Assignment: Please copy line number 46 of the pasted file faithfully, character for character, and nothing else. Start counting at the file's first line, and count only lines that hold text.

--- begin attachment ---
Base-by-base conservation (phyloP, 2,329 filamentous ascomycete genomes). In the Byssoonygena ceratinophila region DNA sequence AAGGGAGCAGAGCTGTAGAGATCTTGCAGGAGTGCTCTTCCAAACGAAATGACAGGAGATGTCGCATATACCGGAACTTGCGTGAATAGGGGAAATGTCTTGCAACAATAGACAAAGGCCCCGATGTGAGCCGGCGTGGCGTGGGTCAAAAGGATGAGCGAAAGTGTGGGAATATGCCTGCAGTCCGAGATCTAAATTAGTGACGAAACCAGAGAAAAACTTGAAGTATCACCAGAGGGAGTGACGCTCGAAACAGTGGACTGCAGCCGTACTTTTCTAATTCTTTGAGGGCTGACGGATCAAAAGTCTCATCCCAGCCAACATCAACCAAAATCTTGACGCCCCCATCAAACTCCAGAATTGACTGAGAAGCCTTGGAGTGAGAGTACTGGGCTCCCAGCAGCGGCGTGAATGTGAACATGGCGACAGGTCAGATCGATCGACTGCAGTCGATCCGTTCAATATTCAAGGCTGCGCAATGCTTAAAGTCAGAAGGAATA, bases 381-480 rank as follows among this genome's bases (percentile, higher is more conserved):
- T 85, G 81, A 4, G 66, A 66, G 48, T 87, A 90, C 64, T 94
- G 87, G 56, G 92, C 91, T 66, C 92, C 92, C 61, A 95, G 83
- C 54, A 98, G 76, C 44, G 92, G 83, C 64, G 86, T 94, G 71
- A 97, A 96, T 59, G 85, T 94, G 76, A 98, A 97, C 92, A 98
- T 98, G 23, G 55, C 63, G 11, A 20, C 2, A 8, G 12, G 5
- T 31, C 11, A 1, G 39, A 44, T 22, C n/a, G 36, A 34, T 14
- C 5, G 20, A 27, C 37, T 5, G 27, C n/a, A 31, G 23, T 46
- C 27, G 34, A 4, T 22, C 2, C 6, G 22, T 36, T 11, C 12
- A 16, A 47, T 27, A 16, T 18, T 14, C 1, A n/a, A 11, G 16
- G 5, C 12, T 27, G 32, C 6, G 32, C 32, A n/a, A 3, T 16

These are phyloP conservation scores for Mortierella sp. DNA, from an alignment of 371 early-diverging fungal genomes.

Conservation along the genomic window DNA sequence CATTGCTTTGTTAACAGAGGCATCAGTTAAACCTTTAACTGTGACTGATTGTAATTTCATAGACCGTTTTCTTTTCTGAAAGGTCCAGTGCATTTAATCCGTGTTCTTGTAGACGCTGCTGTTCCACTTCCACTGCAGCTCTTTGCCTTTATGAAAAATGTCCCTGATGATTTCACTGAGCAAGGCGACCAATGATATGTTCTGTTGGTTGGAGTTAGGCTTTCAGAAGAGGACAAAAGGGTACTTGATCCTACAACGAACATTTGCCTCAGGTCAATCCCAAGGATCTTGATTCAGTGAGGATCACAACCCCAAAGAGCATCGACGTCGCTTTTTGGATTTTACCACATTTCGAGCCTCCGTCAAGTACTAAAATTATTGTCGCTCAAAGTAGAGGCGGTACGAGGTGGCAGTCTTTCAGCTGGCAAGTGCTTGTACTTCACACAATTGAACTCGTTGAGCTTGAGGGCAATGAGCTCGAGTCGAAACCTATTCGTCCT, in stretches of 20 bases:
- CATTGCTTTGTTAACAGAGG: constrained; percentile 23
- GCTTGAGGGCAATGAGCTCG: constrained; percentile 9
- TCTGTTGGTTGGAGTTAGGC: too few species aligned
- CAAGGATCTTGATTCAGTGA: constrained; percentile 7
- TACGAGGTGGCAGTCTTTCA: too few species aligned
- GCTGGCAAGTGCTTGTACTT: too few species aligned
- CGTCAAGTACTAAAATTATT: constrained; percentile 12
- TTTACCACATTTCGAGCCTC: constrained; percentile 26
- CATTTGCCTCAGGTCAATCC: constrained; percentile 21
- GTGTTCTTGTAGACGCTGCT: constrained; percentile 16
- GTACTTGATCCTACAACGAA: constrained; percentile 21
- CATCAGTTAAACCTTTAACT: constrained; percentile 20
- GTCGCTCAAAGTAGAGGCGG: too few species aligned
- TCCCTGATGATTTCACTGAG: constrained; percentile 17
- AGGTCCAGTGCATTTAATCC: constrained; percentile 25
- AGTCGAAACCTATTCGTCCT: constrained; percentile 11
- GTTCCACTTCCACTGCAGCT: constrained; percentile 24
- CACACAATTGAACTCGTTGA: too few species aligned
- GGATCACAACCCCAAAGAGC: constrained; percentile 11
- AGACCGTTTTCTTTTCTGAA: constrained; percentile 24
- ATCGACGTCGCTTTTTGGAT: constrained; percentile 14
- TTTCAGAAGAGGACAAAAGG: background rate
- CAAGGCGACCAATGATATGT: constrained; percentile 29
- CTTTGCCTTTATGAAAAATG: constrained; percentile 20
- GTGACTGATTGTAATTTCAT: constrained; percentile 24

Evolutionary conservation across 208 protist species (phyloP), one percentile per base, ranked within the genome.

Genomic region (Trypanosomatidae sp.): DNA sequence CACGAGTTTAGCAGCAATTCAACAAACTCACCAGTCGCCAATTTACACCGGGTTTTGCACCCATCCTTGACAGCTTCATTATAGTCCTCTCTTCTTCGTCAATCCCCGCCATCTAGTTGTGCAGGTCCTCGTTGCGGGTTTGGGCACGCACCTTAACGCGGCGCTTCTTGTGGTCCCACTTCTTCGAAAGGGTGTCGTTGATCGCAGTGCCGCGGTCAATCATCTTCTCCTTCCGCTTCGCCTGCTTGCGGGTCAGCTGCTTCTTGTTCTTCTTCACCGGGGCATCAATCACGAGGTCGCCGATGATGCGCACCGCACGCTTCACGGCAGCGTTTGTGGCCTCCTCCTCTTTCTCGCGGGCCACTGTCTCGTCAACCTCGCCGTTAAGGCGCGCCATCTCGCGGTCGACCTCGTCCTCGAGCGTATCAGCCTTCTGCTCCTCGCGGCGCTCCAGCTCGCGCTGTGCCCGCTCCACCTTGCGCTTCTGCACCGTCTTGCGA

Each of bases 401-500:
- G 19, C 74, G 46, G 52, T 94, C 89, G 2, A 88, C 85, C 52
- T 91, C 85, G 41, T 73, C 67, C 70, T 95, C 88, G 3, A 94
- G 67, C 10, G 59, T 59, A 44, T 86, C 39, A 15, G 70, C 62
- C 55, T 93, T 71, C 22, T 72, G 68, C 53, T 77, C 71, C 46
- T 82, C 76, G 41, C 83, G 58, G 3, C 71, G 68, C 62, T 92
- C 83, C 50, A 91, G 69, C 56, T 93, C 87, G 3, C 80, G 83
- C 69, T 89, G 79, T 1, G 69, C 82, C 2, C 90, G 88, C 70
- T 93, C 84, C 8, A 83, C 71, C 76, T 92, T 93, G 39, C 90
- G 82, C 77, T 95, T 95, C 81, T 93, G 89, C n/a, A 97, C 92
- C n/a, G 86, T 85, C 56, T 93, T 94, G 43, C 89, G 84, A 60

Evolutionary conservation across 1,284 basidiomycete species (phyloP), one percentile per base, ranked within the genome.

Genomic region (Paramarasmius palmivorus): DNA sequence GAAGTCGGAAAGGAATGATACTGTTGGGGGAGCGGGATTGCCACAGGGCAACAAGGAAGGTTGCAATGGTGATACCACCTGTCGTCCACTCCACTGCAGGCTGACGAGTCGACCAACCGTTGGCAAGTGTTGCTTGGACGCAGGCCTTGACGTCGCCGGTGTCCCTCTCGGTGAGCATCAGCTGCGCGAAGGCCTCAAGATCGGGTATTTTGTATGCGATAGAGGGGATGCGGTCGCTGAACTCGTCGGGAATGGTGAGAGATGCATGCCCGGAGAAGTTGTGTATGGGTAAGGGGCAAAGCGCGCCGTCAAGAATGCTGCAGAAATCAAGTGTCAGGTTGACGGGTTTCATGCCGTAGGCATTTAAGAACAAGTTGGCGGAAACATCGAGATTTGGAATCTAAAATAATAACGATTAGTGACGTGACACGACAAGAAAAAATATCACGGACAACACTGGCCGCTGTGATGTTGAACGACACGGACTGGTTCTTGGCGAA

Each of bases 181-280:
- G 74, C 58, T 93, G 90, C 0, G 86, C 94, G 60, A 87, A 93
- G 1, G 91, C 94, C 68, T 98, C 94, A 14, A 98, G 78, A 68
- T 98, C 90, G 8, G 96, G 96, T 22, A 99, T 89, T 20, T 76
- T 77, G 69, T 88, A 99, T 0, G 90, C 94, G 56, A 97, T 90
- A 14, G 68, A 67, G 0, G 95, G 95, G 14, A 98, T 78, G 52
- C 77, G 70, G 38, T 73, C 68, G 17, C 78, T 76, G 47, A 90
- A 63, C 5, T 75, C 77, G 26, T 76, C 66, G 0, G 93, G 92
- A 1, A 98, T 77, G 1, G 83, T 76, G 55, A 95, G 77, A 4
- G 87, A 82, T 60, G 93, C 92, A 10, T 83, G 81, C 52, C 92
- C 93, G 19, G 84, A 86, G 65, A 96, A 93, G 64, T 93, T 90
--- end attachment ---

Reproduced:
- T 82, C 76, G 41, C 83, G 58, G 3, C 71, G 68, C 62, T 92